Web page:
TRICARE Toolkit: TRICARE for Guard and Reserve

TRICARE Toolkit: TRICARE for Guard and Reserve
A soldier with the 85th U.S. Army Reserve Support Command’s 3-360th Training Support Battalion observes a soldier from the National Guard’s 268th Military Police Company load ammunition into an M240 machine gun during a range training exercise at Fort Bliss, Texas, in February 2022. (Photo by Staff Sgt. David Lietz/Army Reserve)

BCBS_FEPDental_Stacked_Color-300.pngMOAA’s TRICARE Toolkit provides insight and tips for navigating your TRICARE Benefits. Have a question or suggestion for an upcoming column? Email beninfo@moaa.org. This toolkit entry is sponsored by BlueCross BlueShield FEP Dental; see other TRICARE Toolkit columns at MOAA.org/tricaretoolkit.

 

Guard and Reserve (G/R) servicemembers encounter many of the same benefit challenges their active duty counterparts face. However, when it comes to health care, their choices can be a bit more complicated than choosing between TRICARE Prime and Select (P/S).

 

When activated for more than 30 days, G/R members and their families become eligible for all TRICARE programs. Costs for each of these programs follow the costs for active duty servicemembers and their families.

 

While serving as a drilling G/R member — and not covered by the Federal Employee Health Benefit (FEHB) program — members and their families are eligible for TRICARE Reserve Select (TRS) and TRICARE Young Adult (TYA). Members in the Individual Ready Reserve (including Navy Reserve Voluntary Training Units) do not qualify to purchase TRS.

 

TRS costs, while higher than TRICARE P/S, are significantly lower than the average employer provided health care plan.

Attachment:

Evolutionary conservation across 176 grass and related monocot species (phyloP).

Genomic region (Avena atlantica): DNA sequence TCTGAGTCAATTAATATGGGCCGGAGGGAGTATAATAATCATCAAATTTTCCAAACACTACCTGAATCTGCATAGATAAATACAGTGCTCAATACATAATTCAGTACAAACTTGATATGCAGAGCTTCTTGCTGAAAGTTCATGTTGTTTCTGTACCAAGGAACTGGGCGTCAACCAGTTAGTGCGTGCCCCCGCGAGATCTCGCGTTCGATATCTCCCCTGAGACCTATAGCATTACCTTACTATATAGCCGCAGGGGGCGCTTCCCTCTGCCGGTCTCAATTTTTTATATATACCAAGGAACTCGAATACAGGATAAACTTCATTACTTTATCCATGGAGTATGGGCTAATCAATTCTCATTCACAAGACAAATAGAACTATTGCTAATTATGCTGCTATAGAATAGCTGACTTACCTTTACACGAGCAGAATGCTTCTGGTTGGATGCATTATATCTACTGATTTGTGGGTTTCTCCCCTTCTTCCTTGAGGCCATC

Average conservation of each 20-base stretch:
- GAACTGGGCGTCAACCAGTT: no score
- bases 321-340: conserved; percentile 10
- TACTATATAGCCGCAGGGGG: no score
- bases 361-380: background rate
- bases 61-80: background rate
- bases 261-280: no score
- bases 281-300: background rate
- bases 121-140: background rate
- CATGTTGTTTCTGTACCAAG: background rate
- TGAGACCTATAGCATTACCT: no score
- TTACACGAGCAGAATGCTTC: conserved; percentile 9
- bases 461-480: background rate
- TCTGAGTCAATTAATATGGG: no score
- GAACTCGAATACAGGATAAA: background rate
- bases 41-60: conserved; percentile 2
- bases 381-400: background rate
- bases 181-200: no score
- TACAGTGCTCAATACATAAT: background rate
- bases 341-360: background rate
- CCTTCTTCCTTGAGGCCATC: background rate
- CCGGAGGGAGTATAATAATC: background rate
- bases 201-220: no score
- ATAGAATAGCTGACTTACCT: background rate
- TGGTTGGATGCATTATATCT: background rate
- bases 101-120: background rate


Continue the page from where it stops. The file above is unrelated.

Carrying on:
[PDF DOWNLOAD: TRICARE Choices for National Guard and Reserve]

 

In addition to the monthly premiums and annual deductible, TRS enrollees will incur coinsurance payments for health care services after the deductible has been met. Enrollment fees, annual deductible, and copays apply to the catastrophic cap; monthly premiums do not.

 

Gray Area retirees (GARs) are G/R members who are qualified for retired pay and have retired from their service (stopped drilling) but are not yet eligible for retired pay. GARs may be eligible for retired pay prior to reaching age 60, but TRICARE P/S eligibility is not attained until the G/R member reaches age 60 and retirement processing has been completed by service and pay agency (DFAS or CG) and is reflected in the Defense Enrollment Eligibility Reporting System.

 

[TAKE ACTION: Urge Congress to Expand TRICARE Coverage to Certain ‘Gray Area’ Retirees]

 

GARs without an employer-provided health care plan have TRICARE Retired Reserve (TRR) as an option until reaching age 60. TRR is not cheap, but it is likely less expensive than finding a plan on the government or open market exchanges.

 

G/R retirees and their spouses remain eligible for TRICARE P/S programs until individually reaching age 65 when they “age out” of TRICARE and must enroll in Medicare. Like active-duty retirees, upon enrolling in Medicare Parts A and B beneficiaries are eligible for TRICARE for Life (TFL).

 

Plan Costs

TRICARE Reserve Select

  • Enrollment fee/premiums: $46.70/month individual; $229.99/month family
  • Annual deductible, E-1 to E-4: $56 individual; $112 family
  • Annual deductible, E-5 and above: $168 individual; $336 family

 

TRICARE Retired Reserve

  • Enrollment fee/premiums: $502.32/month individual; $1,206.59/month family
  • Annual deductible (network): $168 individual; $336 family

 

Have More Questions About Your Health Care Benefit?

MOAA's 2021-2022 TRICARE Guide answers some commonly asked questions.

ACCESS THE GUIDE

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About the Author

Capt. Paul J. Frost, AFC®, USN (Ret)
Capt. Paul J. Frost, AFC®, USN (Ret)

Frost co-leads MOAA's Financial and Benefits Education program and is also an accredited Veteran Service Officer (VSO), providing VA disability compensation claim and appeal information and advice to the military community.